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Council remains split over Downtown Density Bonus plan

Wednesday, March 27, 2013 by Michael Kanin

Austin City Council members engaged in a wide-ranging discussion Tuesday that covered both the legality of their individual actions with regard to a recent zoning vote and the specifics of how they and staff should move forward with the so-called Downtown Density Bonus Program.

 

Some Council members still object to a section of a resolution brought forward by Council Members Kathie Tovo and Laura Morrison that aims for priority codification of the density bonus. Another postponement of a resolution that would fast track some version of the Density Bonus Program appears likely.

 

Morrison, Tovo, and their colleagues are wrestling with how the city should deal with extracting community benefits from developers looking for increased project size in the downtown region. The problem was addressed conceptually as part of the Downtown Plan, initially approved by Council in December, 2011.

 

However, no portion of the plan has yet to be codified. That leaves Council members and staff with a foggy menu of options when it comes time to bargain over such amenities as affordable housing and increased project density.

 

Those options include CURE zoning and the Interim Downtown Density Bonus Program; the latter designed as a stop-gap between current rules and the eventual codification of the Downtown Plan. Tovo and Morrison argue that most developers opt for CURE zoning, and therefore avoid the higher affordable housing costs laid out in the interim program.

 

Last week, Tovo brought forward a resolution that would make codifying the Downtown Density Bonus Program a priority for city staff. “In the interest in providing the kind of consistency and predictability to the development community that we often hear that they would like, stating a guiding principle – stating that this is going to be our guiding principle from here on out – I think makes good sense,” Tovo said at the time.

 

A vote on Tovo’s resolution was delayed without further debate on Thursday.

 

The issue also came up during a debate over whether or not Council members would grant CBD-CURE zoning to the Hotel ZaZa project (See In Fact Daily, March 8, 2013). Though a majority of their colleagues voted for the ZaZa CURE, Tovo, Morrison, and Council Member Bill Spelman each carefully declared their right to deny zoning, based on individual conclusions of appropriateness. Morrison and Tovo were specifically concerned about what they saw as too little in the way of affordable housing concessions from the ZaZa project if it was approved under CURE.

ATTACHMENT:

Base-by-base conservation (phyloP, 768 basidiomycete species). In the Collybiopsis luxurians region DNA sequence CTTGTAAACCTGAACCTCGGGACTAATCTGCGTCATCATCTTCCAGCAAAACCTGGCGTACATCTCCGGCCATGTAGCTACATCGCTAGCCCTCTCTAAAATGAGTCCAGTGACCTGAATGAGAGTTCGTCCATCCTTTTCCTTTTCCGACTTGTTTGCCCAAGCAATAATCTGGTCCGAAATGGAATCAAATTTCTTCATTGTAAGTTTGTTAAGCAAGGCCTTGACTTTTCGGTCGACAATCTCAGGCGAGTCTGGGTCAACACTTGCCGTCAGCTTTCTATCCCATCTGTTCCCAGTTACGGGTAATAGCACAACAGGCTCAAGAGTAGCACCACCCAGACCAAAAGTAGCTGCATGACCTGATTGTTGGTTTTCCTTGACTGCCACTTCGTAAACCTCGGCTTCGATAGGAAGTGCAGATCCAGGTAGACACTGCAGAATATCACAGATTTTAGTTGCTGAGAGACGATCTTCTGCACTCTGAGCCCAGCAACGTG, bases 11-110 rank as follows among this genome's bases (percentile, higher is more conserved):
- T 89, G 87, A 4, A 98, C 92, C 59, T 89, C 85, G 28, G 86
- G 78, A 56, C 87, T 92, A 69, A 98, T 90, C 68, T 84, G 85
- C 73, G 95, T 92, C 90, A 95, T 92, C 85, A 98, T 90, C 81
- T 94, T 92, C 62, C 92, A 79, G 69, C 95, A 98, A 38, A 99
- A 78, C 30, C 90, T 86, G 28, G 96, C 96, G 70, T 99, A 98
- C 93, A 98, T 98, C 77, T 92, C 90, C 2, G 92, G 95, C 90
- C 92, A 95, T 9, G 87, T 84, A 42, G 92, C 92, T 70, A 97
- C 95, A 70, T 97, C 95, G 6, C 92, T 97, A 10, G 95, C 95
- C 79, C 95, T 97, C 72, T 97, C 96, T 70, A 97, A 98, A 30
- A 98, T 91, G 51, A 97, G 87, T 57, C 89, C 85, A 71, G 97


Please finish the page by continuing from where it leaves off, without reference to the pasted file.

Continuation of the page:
Spelman and Morrison returned to the question of that vote at Tuesday’s work session. Spelman asked City Attorney Karen Kennard whether his vote in the ZaZa case was illegal.

 

Kennard was non-committal. “I don’t know if I can make a determination sitting here now about whether or not you violated the law,” she said. “But I think, generally, you’re given a lot of discretion in how you vote. A violation of the law would only come up if maybe a court ruled against us.”

 

With ZaZa representative Richard Suttle sitting in the gallery, Tovo later followed with a more definite, targeted answer. “I feel (that) was completely within the bounds of our discretionary zoning authority. I just want to get that on the record for our listening audience in case they are following this avidly and have any concerns about the extent to which we are in compliance with the law,” she said.

 

Mayor Lee Leffingwell followed immediately by repeating his concerns about that vote. “Well, let me just say that I disagree with all of that and I think passing a resolution is not going to end the discussion,” he said.

 

Morrison brought the legal discussion back, by implication, to Kennard. “Not only did I feel like it was within the law, I want to make it clear that I had extensive discussion with our city legal and have been advised that it is completely within the law.”

For his part, Council Member Chris Riley returned to concerns that he had about how the fast tracking of the downtown density bonus might affect the rest of the Downtown Plan. Riley remained skeptical about the idea that he and his colleagues, in the absence of a complete economic calibration – an idea theoretically bypassed by a fast track – would be able to avoid “running the risk of applying some kind of arbitrary standard that has not been fully vetted.”

 

Still, Morrison continued to push for some sort of immediate change to the status quo. She explained to her colleagues that her vision of the ordinance included a suspension of the CURE zoning option to go alongside the codification of several elements of the downtown density bonus program. With CURE suspended, developers would be forced to use the interim density bonus program until the permanent one is in place.

 

According to staff estimates, it could take between five and eight weeks to bring Morrison’s concept forward. A complete adoption of the downtown density bonus – something that would have to go through a lengthy boards and commissions review – could take up to five months.

 

City legal staff eventually ruled that Council was not posted for discussion of the CURE suspension portion of Morrison’s suggestion. That makes another postponement likely. 

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